Every year for the last 15 years, a swarm of working scientists has descended on Canberra in order to meet with parliamentarians, learn how policy development works, and network with each other.
This year, AMSI sent Simi Henderson and me, joining Aidan Sims (Wollongong), Kevin Larkin (Griffith), Jacob Humphries, John Henstridge and Joshua Ross (Adelaide) in representing the mathematics community.
The Science meets Parliament program involves a day of workshops, with talks by lobbyists, public servants and journalists, followed by a day at parliament house, where the scientists meet with the parliamentarians.
Science seems in a precarious place at the moment. Our research infrastructure has been threatened with the loss of funding (through NCRIS), and the Future Fellowship program has been shelved. Reform of funding for higher education is still unresolved. On the positive side, we again have a Minister for Industry and Science, Ian Macfarlane, with Karen Andrews serving as the parliamentary secretary for science.
Minister Macfarlane challenged the participants to create better links with industry, noting that we came last in an OECD survey on the rate of collaboration between business and research organisations. Labor Senator Kim Carr gave a wide ranging and frank speech, particularly about higher education. He made the point that consultation should go beyond the small group of vice-chancellors, and include the whole university community.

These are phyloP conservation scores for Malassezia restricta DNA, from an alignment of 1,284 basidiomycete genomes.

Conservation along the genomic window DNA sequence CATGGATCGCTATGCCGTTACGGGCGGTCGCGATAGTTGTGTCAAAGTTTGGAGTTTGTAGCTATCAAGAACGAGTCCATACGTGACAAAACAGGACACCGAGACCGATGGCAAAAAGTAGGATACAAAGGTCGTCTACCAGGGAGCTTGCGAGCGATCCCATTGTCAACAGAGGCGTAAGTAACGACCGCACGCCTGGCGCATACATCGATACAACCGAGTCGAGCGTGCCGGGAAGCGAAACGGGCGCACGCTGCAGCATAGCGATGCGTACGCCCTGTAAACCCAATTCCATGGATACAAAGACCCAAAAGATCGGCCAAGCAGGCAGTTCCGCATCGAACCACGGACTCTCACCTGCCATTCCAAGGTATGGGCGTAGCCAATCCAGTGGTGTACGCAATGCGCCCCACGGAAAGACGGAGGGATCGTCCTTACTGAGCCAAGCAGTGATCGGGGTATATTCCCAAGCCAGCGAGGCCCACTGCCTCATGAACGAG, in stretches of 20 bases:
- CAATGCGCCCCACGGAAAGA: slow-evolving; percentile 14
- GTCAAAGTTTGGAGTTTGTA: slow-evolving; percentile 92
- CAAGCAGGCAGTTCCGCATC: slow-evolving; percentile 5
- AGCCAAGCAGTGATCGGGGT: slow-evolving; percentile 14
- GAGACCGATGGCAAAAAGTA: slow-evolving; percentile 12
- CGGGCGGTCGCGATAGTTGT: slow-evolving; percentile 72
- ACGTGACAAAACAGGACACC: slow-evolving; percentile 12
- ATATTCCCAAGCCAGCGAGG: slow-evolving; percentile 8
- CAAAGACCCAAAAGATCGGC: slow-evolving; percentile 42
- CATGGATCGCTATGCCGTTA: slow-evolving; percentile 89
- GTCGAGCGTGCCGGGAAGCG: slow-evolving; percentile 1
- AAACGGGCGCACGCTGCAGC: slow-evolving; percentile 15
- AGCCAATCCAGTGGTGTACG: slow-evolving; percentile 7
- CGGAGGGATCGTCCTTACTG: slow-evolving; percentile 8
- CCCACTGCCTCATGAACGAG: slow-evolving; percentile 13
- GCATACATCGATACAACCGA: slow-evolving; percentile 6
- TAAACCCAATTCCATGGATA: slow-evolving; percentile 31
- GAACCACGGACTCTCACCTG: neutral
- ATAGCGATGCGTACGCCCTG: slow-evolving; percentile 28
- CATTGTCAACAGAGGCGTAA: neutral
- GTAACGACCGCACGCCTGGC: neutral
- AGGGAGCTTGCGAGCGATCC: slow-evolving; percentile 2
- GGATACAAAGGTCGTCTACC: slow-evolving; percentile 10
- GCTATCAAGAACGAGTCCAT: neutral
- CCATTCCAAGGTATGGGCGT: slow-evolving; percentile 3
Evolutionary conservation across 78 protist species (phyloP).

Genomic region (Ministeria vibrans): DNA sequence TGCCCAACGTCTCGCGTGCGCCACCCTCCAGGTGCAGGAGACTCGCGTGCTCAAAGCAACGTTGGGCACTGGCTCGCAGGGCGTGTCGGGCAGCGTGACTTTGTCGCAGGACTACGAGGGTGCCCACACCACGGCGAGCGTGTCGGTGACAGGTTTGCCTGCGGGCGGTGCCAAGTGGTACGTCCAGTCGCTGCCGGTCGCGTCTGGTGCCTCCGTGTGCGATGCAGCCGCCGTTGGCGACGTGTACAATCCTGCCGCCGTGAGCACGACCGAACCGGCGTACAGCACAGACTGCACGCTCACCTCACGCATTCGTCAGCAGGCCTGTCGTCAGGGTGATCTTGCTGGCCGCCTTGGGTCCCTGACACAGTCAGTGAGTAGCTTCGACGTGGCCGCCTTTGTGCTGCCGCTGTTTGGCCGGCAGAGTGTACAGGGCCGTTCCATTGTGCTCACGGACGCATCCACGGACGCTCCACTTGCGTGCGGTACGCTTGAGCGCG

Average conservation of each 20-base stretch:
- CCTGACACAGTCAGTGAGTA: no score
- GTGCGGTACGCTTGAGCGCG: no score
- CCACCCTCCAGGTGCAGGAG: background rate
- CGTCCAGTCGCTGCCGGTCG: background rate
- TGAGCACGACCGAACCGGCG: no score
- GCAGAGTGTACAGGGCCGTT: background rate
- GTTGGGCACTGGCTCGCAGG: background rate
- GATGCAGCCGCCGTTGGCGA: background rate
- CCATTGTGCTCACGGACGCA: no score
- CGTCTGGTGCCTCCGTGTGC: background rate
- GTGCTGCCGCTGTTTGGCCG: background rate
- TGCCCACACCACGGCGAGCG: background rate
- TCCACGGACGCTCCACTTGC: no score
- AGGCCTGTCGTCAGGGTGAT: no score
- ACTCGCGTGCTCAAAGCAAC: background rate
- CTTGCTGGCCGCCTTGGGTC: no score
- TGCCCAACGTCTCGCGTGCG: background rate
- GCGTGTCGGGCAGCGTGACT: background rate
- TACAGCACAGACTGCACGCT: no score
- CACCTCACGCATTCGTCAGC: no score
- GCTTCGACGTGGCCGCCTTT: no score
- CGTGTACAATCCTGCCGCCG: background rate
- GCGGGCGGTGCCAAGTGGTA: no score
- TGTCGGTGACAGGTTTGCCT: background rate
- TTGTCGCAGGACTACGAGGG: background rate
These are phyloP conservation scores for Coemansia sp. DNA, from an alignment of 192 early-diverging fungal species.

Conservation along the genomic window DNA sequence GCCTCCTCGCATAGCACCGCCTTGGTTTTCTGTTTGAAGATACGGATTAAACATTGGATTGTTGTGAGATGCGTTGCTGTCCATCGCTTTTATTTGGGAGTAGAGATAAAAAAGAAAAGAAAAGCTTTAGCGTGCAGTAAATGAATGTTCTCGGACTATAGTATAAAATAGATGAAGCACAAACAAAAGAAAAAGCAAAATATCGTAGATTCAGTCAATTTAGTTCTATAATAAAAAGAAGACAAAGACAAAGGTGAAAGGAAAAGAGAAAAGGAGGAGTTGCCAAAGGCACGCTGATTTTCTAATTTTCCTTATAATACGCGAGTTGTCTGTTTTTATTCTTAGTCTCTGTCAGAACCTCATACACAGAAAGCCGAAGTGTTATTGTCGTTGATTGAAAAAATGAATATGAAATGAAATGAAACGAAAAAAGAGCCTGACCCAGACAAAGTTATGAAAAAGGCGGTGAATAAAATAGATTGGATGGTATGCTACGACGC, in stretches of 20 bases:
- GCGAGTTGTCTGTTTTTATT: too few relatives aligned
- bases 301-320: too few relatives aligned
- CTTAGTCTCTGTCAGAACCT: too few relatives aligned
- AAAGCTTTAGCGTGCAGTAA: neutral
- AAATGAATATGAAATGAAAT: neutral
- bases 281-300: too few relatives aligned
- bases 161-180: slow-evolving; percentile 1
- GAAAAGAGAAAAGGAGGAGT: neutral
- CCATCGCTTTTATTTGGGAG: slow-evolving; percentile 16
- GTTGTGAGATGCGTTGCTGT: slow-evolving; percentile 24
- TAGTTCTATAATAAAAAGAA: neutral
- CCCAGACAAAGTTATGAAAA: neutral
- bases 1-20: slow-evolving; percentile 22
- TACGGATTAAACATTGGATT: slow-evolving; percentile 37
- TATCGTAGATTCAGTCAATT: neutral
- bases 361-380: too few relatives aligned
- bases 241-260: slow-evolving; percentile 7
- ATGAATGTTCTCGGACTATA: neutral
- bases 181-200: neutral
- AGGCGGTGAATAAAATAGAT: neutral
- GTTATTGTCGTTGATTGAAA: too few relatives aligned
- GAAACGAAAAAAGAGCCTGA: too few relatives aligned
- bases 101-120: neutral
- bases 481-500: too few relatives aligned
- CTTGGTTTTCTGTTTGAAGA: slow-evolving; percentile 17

Other notable speakers were the opposition leader Bill Shorten, Liberal MP Dennis Jensen (a former CSIRO scientist) and Greens MP Adam Bandt, who made a witty speech that included a calculus joke.
As mathematicians, we were advocating improving maths education. Around 40% of year 7 to 10 maths classes do not have a qualified maths teacher. Meanwhile, maths enrolments in year 12 have decreased by 34% over the last 20 years— and both these trends are reinforcing each other. The politicians we spoke to were very receptive to this message, and we are hopeful of change.
We were particularly heartened by the Chief Scientist Ian Chubb’s report ’The Importance of Advanced Physical and Mathematical Sciences to the Australian Economy’. He highlighted the importance of basic research, and estimates that the physical and mathematical sciences bring about $145 billion to the Australian economy directly (and more indirectly).
Other scientists came to advocate policy responses related to their research: the climate scientists were particularly articulate about the challenges of communicating when your results themselves are seen as political.
ARC Future Fellow: Curvature flows and spectral estimates
Senior Lecturer, School of Mathematical Sciences, Monash University